Today I'm welcoming Judith Arnopp and her book - A Matter of Conscience: Henry VIII, The Aragon Years - to my blog as part of the blog tour hosted by The Coffee Pot Book Club (founded by Mary Anne Yarde)
A Matter of Conscience Henry VIII, The Aragon Years
‘A king must have sons: strong, healthy sons to rule after him.’
On the unexpected death of Arthur Tudor, Prince of Wales, his brother, Henry, becomes heir to the throne of England. The intensive education that follows offers Henry a model for future excellence; a model that he is doomed to fail.
On his accession, he chooses his brother’s widow, Catalina of Aragon, to be his queen. Together they plan to reinstate the glory of days of old and fill the royal nursery with boys.
But when their first-born son dies at just a few months old, and subsequent babies are born dead or perish in the womb, the king’s golden dreams are tarnished.
Christendom mocks the virile prince. Catalina’s fertile years are ending yet all he has is one useless living daughter, and a baseborn son.
He needs a solution but stubborn to the end, Catalina refuses to step aside.
As their relationship founders, his eye is caught by a woman newly arrived from the French court. Her name is Anne Boleyn.
A Matter of Conscience: the Aragon Years offers a unique first-person account of the ‘monster’ we love to hate and reveals a man on the edge; an amiable man made dangerous by his own impossible expectation
Series: Book one of The Henrician Chronicle
Author: Judith Arnopp
Publication Date: February 2021
Publisher: Feed a Read
Page Length: 335 pages
Genre: Historical Fiction
You can purchase a copy of the book via -
Amazon UK: https://www.amazon.co.uk/gp/product/B08W48QQ9C
Amazon US: https://www.amazon.com/Matter-Conscience-Henry-Aragon-Years-ebook/dp/B08W48QQ9C
Now for the excerpt -
Autumn 1514 – Henry and Wolsey inform Mary Tudor that she is to be wed to the king of France.
“An alliance, Your Majesty,” Wolsey murmurs. “I was thinking … your sister, the Princess Mary is ripe for matrimony and now the French king has been widowed …”
I let his words sink in. Mary is almost eighteen, the flower of our court. I would prefer to keep her with us but … when Margaret was wed to the King of Scots, the king we recently killed at Flodden, Mary was adamant that she would never marry a man in his dotage. At the time of their marriage, James was no more than thirty, yet he seemed old to us who were still in the nursery. Louis is three times Mary’s age. Such a marriage will not sit easily with my sister.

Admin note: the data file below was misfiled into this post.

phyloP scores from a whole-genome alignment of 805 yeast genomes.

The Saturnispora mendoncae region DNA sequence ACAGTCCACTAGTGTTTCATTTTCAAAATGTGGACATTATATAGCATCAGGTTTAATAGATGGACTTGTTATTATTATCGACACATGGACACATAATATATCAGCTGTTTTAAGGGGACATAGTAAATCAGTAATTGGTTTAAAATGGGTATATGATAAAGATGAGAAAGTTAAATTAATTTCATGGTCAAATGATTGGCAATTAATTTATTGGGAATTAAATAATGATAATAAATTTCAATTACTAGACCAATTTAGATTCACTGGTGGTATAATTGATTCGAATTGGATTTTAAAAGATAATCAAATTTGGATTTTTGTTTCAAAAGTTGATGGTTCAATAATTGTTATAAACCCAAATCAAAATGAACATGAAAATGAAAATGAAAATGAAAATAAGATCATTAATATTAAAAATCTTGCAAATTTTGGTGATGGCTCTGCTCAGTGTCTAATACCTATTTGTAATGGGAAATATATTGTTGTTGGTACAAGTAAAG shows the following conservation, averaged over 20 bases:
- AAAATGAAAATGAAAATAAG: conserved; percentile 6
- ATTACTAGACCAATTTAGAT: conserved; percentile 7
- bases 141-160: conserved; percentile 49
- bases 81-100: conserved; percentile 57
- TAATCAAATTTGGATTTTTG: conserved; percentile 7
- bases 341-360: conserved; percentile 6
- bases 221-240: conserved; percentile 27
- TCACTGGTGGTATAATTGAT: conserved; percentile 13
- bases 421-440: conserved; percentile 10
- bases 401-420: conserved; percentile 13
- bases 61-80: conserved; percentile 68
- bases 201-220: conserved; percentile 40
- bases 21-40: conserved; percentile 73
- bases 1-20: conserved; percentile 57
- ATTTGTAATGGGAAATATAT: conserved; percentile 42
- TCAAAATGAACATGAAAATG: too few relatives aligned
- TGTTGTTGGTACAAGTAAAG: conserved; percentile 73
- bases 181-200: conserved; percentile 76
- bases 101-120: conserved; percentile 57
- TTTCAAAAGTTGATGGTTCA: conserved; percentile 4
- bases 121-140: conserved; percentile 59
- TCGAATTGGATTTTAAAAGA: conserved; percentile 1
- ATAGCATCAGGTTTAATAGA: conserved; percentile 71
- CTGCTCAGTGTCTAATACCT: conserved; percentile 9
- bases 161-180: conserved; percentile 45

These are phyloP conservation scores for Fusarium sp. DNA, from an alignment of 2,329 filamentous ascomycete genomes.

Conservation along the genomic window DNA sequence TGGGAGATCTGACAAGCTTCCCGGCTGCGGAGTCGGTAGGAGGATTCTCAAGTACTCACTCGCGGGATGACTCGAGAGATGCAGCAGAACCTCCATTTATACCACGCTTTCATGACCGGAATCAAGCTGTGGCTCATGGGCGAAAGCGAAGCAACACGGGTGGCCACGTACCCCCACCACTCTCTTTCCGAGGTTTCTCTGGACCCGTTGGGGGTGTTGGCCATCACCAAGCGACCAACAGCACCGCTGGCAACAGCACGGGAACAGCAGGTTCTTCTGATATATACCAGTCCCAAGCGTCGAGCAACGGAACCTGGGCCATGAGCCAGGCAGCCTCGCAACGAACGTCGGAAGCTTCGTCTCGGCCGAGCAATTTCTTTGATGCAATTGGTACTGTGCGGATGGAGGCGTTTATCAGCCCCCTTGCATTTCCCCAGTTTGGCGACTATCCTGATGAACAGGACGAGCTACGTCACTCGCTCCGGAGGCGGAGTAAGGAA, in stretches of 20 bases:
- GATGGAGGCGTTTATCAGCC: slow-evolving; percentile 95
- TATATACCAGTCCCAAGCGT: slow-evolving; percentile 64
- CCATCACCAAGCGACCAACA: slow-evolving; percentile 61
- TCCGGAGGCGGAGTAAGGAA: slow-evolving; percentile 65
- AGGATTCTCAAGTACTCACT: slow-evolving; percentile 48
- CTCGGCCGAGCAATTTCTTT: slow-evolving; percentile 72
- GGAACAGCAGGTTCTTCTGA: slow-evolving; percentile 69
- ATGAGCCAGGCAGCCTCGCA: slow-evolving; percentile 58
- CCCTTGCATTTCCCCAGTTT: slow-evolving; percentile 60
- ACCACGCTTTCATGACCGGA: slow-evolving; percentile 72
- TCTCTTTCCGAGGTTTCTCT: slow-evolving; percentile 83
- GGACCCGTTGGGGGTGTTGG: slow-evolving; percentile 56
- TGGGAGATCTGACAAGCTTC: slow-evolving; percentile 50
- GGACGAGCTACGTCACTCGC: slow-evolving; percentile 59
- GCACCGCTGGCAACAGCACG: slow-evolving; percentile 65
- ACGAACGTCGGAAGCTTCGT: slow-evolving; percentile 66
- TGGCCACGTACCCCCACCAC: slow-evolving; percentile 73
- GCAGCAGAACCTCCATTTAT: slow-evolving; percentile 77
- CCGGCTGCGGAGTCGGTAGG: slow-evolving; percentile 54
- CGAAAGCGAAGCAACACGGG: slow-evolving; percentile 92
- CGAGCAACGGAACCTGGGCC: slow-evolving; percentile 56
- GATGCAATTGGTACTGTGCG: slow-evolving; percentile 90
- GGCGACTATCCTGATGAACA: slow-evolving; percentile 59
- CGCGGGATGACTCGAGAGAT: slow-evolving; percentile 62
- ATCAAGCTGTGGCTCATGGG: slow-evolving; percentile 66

I rub my chin.
“Such an arrangement will not please her. She is likely to protest, and she never complains quietly.”
“No, Your Majesty. I thought perhaps, rather than call her before the council to break the news, you could have a quiet word.”
I give a sharp cough of scorn.
“Indeed, Thomas, and I thought I employed you to do my dirty work, not the other way around.”
He closes his eyes in acquiescence.
“Of course, if Your Majesty prefers.”
I stand up, look from the window across the parkland, the scudding colours of autumn calling me to hunt before the winter closes in too deep.
“We will do it together, Thomas. There is strength in numbers.”
He laughs softly, and gathers his papers together, tucks them beneath his arm.
“Concentrate your mind on the dowry, Your Majesty. Two hundred thousand crowns is the figure I have in mind, plus a further fifty thousand a year.”
That will not help restore our coffers, I think. A lot to spend on top of my sister’s displeasure. I will be the double loser. She will be Queen of France, sleeping with an old man, but I will still be the one to pay the higher price.
Mary screams and rages and I am thankful Wolsey chose to relate the news in my small privy chamber. With tears of anger, she clenches her fists, stamps her foot but it serves no purpose. It cannot be helped. She is a princess of England and has her duty, just as I have mine.
For a while I let her rant. I watch her as, like a spoiled child, she snatches off her hood and kicks it across the chamber. Wolsey raises his eyebrows, steps back, his mouth fallen open, and I smile at his alarm. I have witnessed Mary’s temper since infancy. She was born angry. If I think hard, I can still recall her in swaddling bands, red faced and screaming for the wet nurse. There is nothing new or remarkable in Mary’s temper.